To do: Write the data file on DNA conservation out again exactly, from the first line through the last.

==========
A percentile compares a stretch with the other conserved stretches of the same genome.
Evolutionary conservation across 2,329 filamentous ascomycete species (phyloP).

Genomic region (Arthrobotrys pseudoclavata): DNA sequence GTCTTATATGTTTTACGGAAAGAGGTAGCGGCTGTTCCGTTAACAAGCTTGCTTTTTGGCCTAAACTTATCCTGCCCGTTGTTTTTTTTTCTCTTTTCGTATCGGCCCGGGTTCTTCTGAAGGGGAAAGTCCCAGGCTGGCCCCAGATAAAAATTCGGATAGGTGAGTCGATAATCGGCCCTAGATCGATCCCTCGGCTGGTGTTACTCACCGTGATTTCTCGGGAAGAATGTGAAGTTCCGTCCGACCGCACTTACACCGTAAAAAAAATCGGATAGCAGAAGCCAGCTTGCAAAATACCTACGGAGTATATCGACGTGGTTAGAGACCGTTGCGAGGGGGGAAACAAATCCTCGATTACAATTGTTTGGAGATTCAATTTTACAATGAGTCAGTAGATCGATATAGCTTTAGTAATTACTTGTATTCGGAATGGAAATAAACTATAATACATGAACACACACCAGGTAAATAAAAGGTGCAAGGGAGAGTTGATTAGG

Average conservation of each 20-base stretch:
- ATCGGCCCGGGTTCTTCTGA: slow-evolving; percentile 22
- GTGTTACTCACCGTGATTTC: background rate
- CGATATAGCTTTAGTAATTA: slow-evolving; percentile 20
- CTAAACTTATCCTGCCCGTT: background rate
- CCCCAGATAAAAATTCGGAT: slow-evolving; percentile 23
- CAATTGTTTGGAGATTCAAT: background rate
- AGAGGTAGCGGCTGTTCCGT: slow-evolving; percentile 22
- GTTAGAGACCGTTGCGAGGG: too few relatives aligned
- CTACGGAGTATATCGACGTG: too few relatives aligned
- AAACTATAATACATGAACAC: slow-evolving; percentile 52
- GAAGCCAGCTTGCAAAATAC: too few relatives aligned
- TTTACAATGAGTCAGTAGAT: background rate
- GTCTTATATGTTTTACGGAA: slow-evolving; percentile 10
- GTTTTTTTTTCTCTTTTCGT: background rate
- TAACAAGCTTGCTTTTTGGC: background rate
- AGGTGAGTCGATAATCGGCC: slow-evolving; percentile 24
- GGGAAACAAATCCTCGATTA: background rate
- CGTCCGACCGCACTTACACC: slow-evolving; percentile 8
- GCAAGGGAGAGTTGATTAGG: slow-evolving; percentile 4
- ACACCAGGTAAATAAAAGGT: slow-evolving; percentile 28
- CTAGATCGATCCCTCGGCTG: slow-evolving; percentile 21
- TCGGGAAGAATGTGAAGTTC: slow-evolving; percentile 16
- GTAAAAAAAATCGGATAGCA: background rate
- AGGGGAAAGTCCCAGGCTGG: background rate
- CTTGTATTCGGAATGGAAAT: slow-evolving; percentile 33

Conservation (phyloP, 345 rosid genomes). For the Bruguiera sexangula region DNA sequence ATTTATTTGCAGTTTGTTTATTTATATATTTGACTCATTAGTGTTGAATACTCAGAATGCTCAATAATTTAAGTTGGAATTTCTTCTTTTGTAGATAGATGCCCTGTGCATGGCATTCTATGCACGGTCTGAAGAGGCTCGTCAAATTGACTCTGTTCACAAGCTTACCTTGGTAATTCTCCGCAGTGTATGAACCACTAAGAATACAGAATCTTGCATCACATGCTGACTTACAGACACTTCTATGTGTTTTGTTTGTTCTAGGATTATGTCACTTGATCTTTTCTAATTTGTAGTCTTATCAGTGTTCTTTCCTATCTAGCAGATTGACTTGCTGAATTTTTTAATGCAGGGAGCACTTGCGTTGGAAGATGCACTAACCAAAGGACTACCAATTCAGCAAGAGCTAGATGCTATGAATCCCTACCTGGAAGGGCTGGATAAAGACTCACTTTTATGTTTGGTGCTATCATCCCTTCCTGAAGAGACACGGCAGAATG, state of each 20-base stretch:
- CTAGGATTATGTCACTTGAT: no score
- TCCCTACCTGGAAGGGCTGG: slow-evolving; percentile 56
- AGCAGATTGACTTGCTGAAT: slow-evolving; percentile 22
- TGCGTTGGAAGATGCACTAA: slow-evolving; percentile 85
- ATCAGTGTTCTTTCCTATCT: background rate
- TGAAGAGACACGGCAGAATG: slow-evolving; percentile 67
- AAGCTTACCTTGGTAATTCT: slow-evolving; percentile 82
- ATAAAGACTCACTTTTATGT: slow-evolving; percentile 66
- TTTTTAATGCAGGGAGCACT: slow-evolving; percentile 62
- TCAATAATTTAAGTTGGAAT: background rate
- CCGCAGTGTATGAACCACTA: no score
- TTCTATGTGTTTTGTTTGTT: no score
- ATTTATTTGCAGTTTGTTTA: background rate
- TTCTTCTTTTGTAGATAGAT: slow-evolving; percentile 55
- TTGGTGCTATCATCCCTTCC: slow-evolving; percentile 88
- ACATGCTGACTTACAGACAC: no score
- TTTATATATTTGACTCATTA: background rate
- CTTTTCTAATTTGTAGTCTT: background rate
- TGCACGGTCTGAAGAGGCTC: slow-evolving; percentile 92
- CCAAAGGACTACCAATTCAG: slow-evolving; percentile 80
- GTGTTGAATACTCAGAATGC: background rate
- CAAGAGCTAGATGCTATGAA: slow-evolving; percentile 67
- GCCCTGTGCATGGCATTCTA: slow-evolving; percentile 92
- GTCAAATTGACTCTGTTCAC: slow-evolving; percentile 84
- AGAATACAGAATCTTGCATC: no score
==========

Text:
A percentile compares a stretch with the other conserved stretches of the same genome.
Evolutionary conservation across 2,329 filamentous ascomycete species (phyloP).

Genomic region (Arthrobotrys pseudoclavata): DNA sequence GTCTTATATGTTTTACGGAAAGAGGTAGCGGCTGTTCCGTTAACAAGCTTGCTTTTTGGCCTAAACTTATCCTGCCCGTTGTTTTTTTTTCTCTTTTCGTATCGGCCCGGGTTCTTCTGAAGGGGAAAGTCCCAGGCTGGCCCCAGATAAAAATTCGGATAGGTGAGTCGATAATCGGCCCTAGATCGATCCCTCGGCTGGTGTTACTCACCGTGATTTCTCGGGAAGAATGTGAAGTTCCGTCCGACCGCACTTACACCGTAAAAAAAATCGGATAGCAGAAGCCAGCTTGCAAAATACCTACGGAGTATATCGACGTGGTTAGAGACCGTTGCGAGGGGGGAAACAAATCCTCGATTACAATTGTTTGGAGATTCAATTTTACAATGAGTCAGTAGATCGATATAGCTTTAGTAATTACTTGTATTCGGAATGGAAATAAACTATAATACATGAACACACACCAGGTAAATAAAAGGTGCAAGGGAGAGTTGATTAGG

Average conservation of each 20-base stretch:
- ATCGGCCCGGGTTCTTCTGA: slow-evolving; percentile 22
- GTGTTACTCACCGTGATTTC: background rate
- CGATATAGCTTTAGTAATTA: slow-evolving; percentile 20
- CTAAACTTATCCTGCCCGTT: background rate
- CCCCAGATAAAAATTCGGAT: slow-evolving; percentile 23
- CAATTGTTTGGAGATTCAAT: background rate
- AGAGGTAGCGGCTGTTCCGT: slow-evolving; percentile 22
- GTTAGAGACCGTTGCGAGGG: too few relatives aligned
- CTACGGAGTATATCGACGTG: too few relatives aligned
- AAACTATAATACATGAACAC: slow-evolving; percentile 52
- GAAGCCAGCTTGCAAAATAC: too few relatives aligned
- TTTACAATGAGTCAGTAGAT: background rate
- GTCTTATATGTTTTACGGAA: slow-evolving; percentile 10
- GTTTTTTTTTCTCTTTTCGT: background rate
- TAACAAGCTTGCTTTTTGGC: background rate
- AGGTGAGTCGATAATCGGCC: slow-evolving; percentile 24
- GGGAAACAAATCCTCGATTA: background rate
- CGTCCGACCGCACTTACACC: slow-evolving; percentile 8
- GCAAGGGAGAGTTGATTAGG: slow-evolving; percentile 4
- ACACCAGGTAAATAAAAGGT: slow-evolving; percentile 28
- CTAGATCGATCCCTCGGCTG: slow-evolving; percentile 21
- TCGGGAAGAATGTGAAGTTC: slow-evolving; percentile 16
- GTAAAAAAAATCGGATAGCA: background rate
- AGGGGAAAGTCCCAGGCTGG: background rate
- CTTGTATTCGGAATGGAAAT: slow-evolving; percentile 33

Conservation (phyloP, 345 rosid genomes). For the Bruguiera sexangula region DNA sequence ATTTATTTGCAGTTTGTTTATTTATATATTTGACTCATTAGTGTTGAATACTCAGAATGCTCAATAATTTAAGTTGGAATTTCTTCTTTTGTAGATAGATGCCCTGTGCATGGCATTCTATGCACGGTCTGAAGAGGCTCGTCAAATTGACTCTGTTCACAAGCTTACCTTGGTAATTCTCCGCAGTGTATGAACCACTAAGAATACAGAATCTTGCATCACATGCTGACTTACAGACACTTCTATGTGTTTTGTTTGTTCTAGGATTATGTCACTTGATCTTTTCTAATTTGTAGTCTTATCAGTGTTCTTTCCTATCTAGCAGATTGACTTGCTGAATTTTTTAATGCAGGGAGCACTTGCGTTGGAAGATGCACTAACCAAAGGACTACCAATTCAGCAAGAGCTAGATGCTATGAATCCCTACCTGGAAGGGCTGGATAAAGACTCACTTTTATGTTTGGTGCTATCATCCCTTCCTGAAGAGACACGGCAGAATG, state of each 20-base stretch:
- CTAGGATTATGTCACTTGAT: no score
- TCCCTACCTGGAAGGGCTGG: slow-evolving; percentile 56
- AGCAGATTGACTTGCTGAAT: slow-evolving; percentile 22
- TGCGTTGGAAGATGCACTAA: slow-evolving; percentile 85
- ATCAGTGTTCTTTCCTATCT: background rate
- TGAAGAGACACGGCAGAATG: slow-evolving; percentile 67
- AAGCTTACCTTGGTAATTCT: slow-evolving; percentile 82
- ATAAAGACTCACTTTTATGT: slow-evolving; percentile 66
- TTTTTAATGCAGGGAGCACT: slow-evolving; percentile 62
- TCAATAATTTAAGTTGGAAT: background rate
- CCGCAGTGTATGAACCACTA: no score
- TTCTATGTGTTTTGTTTGTT: no score
- ATTTATTTGCAGTTTGTTTA: background rate
- TTCTTCTTTTGTAGATAGAT: slow-evolving; percentile 55
- TTGGTGCTATCATCCCTTCC: slow-evolving; percentile 88
- ACATGCTGACTTACAGACAC: no score
- TTTATATATTTGACTCATTA: background rate
- CTTTTCTAATTTGTAGTCTT: background rate
- TGCACGGTCTGAAGAGGCTC: slow-evolving; percentile 92
- CCAAAGGACTACCAATTCAG: slow-evolving; percentile 80
- GTGTTGAATACTCAGAATGC: background rate
- CAAGAGCTAGATGCTATGAA: slow-evolving; percentile 67
- GCCCTGTGCATGGCATTCTA: slow-evolving; percentile 92
- GTCAAATTGACTCTGTTCAC: slow-evolving; percentile 84
- AGAATACAGAATCTTGCATC: no score